Bawling myself to sleep the first night, but then experiencing a calm in being isolated and separated from my daily life and the outside world. (There was joy in not having access to my cell phone or a computer; the break from social media was freeing beyond all belief.) While most people around me were talking about when they would be discharged, I felt an emotional and physical release, which ultimately turned into very deep revelations about myself and my core beliefs. Among them: I am unworthy of love. Arriving at that understanding as an inpatient allowed me to work through what it truly meant and to figure out a strategic plan for combating that line of thought once I was discharged to “the real world.”
There were actually some fun times in the hospital. One patient told me a story about how he was pulled over by a cop who asked if he could walk in a straight line. The patient’s response? “No, but I can snort one!” It was one of those “too soon or not soon enough” jokes on a psychiatric ward that made me chortle. Later on in my stay, I became friends with some women my age, and we sit together drawing in adult coloring books, sucking on the straws you use to stir coffee for the oral fixation, sipping on actual coffee, and pulling out of our coloring trances to discuss whether we were feeling anxious, angry, upset, depressed, etc. I also remember trying to do the worm in the common area, and every patient in the ward was laughing to the point of tears, myself included. I was told I looked like a fish flopping around on the land. I hadn't laughed like that in ages, and it felt so good to just naturally laugh like that while making a slight fool of myself.
Having my meds changed multiple times in a short time span and feeling like a guinea pig.
Seeing people detox off drugs and alcohol was terrifying and saddening, and it also made me reflect on my own drinking habits. I’ve now been sober for 46 days.
Making Girl Interrupted jokes to my best friends when I would call them on the patient landline—our only source of communication.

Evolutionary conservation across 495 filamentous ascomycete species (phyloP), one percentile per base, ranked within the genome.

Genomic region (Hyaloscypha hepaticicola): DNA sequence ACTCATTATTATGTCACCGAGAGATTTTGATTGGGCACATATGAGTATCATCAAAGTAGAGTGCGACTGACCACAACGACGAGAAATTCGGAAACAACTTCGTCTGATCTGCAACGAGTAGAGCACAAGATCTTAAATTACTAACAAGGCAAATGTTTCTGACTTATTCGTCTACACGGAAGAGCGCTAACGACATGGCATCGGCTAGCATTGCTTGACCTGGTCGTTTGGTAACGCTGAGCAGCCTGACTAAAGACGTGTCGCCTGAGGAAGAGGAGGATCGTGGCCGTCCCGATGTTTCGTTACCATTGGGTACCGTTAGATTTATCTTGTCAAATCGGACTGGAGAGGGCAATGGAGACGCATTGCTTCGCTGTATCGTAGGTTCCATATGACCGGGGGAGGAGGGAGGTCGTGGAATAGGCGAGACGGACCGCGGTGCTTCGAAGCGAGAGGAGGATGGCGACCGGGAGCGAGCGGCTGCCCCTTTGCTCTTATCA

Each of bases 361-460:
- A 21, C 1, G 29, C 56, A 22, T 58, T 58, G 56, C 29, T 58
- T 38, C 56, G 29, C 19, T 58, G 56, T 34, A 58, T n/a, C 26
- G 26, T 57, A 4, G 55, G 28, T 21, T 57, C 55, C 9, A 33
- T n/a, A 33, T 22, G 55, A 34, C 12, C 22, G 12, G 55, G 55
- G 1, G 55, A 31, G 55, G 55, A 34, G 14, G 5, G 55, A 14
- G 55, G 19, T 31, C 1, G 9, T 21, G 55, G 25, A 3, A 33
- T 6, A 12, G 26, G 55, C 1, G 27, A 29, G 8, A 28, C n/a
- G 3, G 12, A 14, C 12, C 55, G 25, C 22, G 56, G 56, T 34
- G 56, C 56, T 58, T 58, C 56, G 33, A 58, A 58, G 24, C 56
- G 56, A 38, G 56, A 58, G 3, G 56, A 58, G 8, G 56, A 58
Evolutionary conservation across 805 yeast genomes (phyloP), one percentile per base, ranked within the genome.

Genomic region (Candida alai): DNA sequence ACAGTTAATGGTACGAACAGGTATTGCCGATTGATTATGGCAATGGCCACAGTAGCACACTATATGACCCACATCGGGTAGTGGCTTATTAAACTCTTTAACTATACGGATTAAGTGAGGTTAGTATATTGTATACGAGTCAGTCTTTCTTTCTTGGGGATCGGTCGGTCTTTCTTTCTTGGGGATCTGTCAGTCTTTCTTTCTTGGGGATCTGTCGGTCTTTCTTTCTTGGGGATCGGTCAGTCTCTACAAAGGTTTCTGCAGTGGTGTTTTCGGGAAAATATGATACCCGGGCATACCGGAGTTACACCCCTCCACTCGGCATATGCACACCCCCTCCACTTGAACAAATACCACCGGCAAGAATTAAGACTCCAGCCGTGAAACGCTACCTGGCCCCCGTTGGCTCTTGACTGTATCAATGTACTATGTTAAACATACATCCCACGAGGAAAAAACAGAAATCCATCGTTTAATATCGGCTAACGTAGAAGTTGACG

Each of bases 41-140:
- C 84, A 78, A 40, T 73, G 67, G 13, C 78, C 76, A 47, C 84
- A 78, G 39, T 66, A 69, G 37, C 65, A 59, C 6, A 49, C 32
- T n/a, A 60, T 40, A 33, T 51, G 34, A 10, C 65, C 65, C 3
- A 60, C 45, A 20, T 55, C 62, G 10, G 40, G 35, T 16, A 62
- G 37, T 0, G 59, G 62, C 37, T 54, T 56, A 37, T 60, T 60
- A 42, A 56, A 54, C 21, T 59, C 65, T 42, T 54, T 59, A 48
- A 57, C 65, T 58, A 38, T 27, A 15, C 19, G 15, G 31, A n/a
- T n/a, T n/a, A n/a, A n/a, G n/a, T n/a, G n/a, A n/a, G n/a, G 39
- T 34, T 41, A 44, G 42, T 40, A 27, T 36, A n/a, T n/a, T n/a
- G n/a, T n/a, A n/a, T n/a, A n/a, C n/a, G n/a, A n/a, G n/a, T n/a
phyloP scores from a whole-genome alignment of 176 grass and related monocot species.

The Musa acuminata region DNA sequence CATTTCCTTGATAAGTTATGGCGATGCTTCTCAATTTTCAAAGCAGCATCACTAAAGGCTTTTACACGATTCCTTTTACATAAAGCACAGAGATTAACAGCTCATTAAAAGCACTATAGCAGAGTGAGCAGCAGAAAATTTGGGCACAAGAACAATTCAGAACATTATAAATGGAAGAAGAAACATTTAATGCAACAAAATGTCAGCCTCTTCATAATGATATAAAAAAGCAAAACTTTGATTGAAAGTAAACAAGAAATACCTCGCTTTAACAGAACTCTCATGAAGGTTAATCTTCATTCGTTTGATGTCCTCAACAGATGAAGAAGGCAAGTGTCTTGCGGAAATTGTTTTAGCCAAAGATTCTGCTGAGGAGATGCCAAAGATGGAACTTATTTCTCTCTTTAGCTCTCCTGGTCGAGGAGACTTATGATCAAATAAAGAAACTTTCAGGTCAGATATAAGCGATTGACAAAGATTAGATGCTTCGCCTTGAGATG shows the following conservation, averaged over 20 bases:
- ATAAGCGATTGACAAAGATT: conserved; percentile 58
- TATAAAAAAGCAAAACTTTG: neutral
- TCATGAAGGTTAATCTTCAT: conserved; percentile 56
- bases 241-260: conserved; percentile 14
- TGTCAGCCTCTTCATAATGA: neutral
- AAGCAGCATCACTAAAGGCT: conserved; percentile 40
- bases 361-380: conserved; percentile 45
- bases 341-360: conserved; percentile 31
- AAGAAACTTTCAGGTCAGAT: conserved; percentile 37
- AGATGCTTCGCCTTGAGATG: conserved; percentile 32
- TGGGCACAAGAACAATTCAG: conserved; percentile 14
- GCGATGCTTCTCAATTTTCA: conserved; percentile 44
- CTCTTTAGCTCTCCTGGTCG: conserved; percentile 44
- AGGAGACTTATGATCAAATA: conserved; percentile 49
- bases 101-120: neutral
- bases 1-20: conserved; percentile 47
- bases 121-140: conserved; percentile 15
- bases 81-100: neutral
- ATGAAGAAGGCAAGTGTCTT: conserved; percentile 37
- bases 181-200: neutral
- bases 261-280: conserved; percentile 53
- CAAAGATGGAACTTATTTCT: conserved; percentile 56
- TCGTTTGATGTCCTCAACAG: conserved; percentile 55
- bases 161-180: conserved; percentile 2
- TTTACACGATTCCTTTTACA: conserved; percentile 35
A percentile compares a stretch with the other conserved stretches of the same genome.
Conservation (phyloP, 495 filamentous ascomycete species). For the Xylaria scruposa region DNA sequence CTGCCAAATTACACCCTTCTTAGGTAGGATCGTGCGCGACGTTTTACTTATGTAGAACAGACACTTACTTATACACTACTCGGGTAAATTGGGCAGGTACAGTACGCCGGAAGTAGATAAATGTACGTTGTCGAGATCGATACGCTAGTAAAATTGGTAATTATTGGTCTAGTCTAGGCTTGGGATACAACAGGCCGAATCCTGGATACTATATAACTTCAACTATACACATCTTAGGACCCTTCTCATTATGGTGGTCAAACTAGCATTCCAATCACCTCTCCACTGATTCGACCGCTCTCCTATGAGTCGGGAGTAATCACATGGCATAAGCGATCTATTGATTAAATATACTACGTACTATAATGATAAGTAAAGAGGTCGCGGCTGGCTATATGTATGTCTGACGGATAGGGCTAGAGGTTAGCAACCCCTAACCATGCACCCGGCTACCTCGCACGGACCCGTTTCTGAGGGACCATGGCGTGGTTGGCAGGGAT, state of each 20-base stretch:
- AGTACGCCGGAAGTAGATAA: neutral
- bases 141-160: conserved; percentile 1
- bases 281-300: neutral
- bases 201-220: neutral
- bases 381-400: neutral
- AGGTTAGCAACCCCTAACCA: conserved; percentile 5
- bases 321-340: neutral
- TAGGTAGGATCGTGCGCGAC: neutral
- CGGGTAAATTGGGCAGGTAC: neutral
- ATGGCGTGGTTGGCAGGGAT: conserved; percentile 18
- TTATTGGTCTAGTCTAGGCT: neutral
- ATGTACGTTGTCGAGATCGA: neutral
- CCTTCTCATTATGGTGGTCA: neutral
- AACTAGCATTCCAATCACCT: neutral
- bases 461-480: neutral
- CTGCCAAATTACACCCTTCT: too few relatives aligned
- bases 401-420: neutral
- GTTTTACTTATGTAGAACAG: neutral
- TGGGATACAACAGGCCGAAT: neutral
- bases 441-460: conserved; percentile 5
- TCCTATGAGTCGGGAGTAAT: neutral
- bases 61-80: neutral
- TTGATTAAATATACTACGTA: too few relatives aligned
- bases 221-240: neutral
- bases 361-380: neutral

From a 67-year-old reader:
When I was 40, I had simple shoulder surgery that somehow went wrong—improper oxygen intake, most likely. By the end of that year, my IQ dropped from 132 to 78. I had cognitive problems, long- and short-term memory glitches, and some physical symptoms as well. For the next six years, I was in and out of the locked psych ward in my local hospital for major depression that was eventually deemed resistant to treatment. I was under suicide watch, so my room was filmed to ensure my safety.
I got to know a few patients very well over the years. Our paths would cross in a group or in outpatient therapy, and I found each patient’s story fascinating. We really wrestled with ways we could reshape each other’s thinking strategies.
One trick was to try to figure out what someone was in for, before they told us. Some were easy: the grandma who lifted her skirt up when someone came in the room, or the man hearing voices who just wanted quiet (so no TV or radio in common room). My only mistake was a friend I knew from different intakes who always had a journal and a pen. When her pen broke one day, I told her I had a pencil and tried to give it to her. I hadn’t been there long enough to realize she had a pencil problem—and it ends with the pencil in and through her hand. Not knowing that, I gave her the pencil, I hear running, and—yup, she’s done it, and now I feel terrible.